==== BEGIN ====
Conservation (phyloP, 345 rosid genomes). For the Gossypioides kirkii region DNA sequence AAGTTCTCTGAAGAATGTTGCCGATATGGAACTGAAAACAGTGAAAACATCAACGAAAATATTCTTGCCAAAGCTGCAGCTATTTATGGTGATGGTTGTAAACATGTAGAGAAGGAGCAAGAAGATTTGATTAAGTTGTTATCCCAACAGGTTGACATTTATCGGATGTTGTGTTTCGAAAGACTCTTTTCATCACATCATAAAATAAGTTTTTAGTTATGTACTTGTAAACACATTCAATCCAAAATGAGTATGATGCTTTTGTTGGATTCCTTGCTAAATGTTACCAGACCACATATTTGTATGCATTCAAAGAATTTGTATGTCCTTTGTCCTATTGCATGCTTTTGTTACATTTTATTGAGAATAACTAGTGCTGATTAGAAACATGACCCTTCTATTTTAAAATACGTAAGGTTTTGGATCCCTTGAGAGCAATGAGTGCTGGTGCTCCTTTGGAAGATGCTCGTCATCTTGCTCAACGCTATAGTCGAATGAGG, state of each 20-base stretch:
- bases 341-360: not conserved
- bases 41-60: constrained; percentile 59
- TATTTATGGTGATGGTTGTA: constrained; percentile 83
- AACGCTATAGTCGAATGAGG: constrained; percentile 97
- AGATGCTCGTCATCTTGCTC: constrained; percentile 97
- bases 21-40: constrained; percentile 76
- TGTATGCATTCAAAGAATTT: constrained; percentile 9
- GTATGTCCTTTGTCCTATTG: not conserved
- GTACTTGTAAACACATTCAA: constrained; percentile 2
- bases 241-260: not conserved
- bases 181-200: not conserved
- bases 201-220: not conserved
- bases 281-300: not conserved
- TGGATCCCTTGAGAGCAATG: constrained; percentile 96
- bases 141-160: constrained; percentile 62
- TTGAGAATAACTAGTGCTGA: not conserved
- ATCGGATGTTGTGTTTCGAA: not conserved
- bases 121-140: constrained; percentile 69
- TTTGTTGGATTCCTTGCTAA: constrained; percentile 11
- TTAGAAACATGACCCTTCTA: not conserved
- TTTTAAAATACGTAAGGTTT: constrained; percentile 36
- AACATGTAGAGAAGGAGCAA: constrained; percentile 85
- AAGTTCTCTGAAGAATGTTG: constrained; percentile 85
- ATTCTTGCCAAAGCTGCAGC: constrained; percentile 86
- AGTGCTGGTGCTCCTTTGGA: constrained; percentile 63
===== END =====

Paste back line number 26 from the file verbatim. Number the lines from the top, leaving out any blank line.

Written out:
- AGTGCTGGTGCTCCTTTGGA: constrained; percentile 63